In her book, Ben Sopher Yeldaim Le’Korav (Between an Author and His Readers) Leah Goldberg writes to her young readers, “As long as a person is small, his world is small, and there are few things he can love. When he grows older, his world grows with him, as do the number of things he loves. (…) When a person reaches this stage, in life, (...) his world becomes very broad and he begins to find interest in (…) things he does not notice on a daily basis. (...) In this world (…) live many interesting people who are deserving of love and respect (...) we are all humans; therefore, we should respect each other, even throughout our childhood. We should love and respect everyone.” (Goldberg, 1970, 147-9)


In the summer of 2011, 150,000 Israelis gathered in Tel-Aviv to protest against the government’s social policy calling for the basic right of every Israeli to food, shelter, and medical care. This demonstration revealed the increasing gap between the wealthy and the poor of the country. A gap reflecting Israel’s high ranking among leading countries in inequality and poverty. In 2014, little has evolved and the social schism is nonetheless growing.

 Sixty years ago, in Nissim and Niflaot, Leah Goldberg called for a social and personal renewal, one that would materialize only after humans learn to relate to others as a “thou” rather than an “it”. Nobody’s Aunt, the lonely and toothless female, is the one who inspired her fellow characters to realize that the world could become a better place once humans become attentive to their neighbors’ needs. She starts by creating change in her own neighborhood and city. Her story reflects the Israeli social environment and educates her readers to become more relevant in their respective communities.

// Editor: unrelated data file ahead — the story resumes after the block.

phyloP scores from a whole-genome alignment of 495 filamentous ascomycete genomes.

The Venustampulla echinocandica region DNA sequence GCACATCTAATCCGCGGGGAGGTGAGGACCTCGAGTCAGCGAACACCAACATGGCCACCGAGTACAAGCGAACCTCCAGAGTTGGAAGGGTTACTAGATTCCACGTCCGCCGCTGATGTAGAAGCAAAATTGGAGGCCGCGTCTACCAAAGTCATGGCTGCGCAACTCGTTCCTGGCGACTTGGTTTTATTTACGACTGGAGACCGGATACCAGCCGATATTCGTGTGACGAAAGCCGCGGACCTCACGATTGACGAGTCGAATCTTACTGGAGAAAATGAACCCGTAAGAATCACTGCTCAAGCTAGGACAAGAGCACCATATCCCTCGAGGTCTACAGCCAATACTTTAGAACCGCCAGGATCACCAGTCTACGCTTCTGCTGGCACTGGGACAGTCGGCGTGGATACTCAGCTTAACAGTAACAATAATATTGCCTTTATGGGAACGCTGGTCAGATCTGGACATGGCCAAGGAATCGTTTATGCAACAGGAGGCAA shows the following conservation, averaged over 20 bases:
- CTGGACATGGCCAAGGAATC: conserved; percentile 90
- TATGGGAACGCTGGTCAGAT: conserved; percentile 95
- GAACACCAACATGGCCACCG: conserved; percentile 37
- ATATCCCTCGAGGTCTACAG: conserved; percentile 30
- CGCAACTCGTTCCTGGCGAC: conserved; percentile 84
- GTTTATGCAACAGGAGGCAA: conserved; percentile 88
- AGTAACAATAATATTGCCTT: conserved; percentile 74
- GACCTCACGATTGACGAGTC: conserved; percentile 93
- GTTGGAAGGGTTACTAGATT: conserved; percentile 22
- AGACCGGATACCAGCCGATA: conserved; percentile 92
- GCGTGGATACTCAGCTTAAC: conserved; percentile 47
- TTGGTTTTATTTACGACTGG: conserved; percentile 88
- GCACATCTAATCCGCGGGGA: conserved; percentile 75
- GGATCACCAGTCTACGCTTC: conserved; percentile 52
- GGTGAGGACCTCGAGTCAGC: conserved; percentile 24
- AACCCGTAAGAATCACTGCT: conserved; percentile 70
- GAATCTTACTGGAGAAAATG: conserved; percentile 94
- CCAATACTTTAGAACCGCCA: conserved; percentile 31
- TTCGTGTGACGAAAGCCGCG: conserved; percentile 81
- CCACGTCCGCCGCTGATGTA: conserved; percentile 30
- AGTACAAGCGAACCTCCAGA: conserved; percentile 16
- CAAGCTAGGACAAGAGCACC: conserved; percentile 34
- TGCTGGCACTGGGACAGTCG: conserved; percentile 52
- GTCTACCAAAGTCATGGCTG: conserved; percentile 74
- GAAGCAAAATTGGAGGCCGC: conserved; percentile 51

Works Cited:

Buber, Martin. Al Ha’Yahadut (About Judaism). New-York: Shoken, 1967.

Buber, Martin. Ani Ve’Ata (I-and-Thou ). New-York: Skribner, 1970.

Elinav, Rivkah. Ki Mara Meod Ha’Daat – Et Ha’gibora Ha’Intelektualit – Yotzerot Ba’Siporet Shel Elisheva ve’Leahh Goldberg (Because Knowledge is Bitter – The Time for the Woman Author – The Woman Author in Elisheva and Leahh Goldberg’s Work). Tel-Aviv: Mofet, 2012.

Goldberg, Leah. Ben Sopher Yeldaim Le’Korav (Between the Author and His Readers). Tel-Aviv: Sifriyat Ha’Poalim, 1970.

Goldberg, Leah. Yalkut Shirim (Poems). Tel-Aviv: Sifriyat Ha’Poalim, 1970.

Goldberg, Leah. Ma Osot Ha’Ayalot (What Does Do – Poems for Children). Tel-Aviv: Sifriyat Ha’Poalim, 1991.

Goldberg, Leah. Yediday Me’Rechov Arnon (My Friens from Arnon Street). Tel-Aviv: Sifriyat Ha’Poalim, 2010.

Goldberg, Leah. Nissim Ve’Niflaot (Miracles and Wonders). Tel-Aviv: Sifriyat Ha’Poalim, 2010.

Hovav, Leah. Be’Tzlil Va’Tzeva (With Sound and Color). Yerushalaim: Akademon, 1997.

Keren-Yaar, Dana. Sofrot Kotvot Le’Yeladim – Kriyah Post-Kolonialistit ve’Feministit be’Sifrut Yeladim Ivrit (Women Authors Write for Kids – A Post-colonial and Feminist Reading of Hebrew Children’s Literature). Tel-Aviv: Resling, 2007.

Piquemal, Michel. “Zug Sandalim” (“A Pair of Sandals”). In Meshalim Philosophyim Le’Yeladim (Philosophical Fables for Kids). Tel-Aviv: Ahuzat Bait, 2006.

Regev, Menachem. “Al Sipurei Leahh Goldberg Le’Yeladim” (“On Leah Goldberg Children’s Stories”). In Leah Goldberg – Madrich La’More (Leah Goldberg – A Teacher’s Guide). Yerushalaim: Misrad Ha’Chinuch, 1971.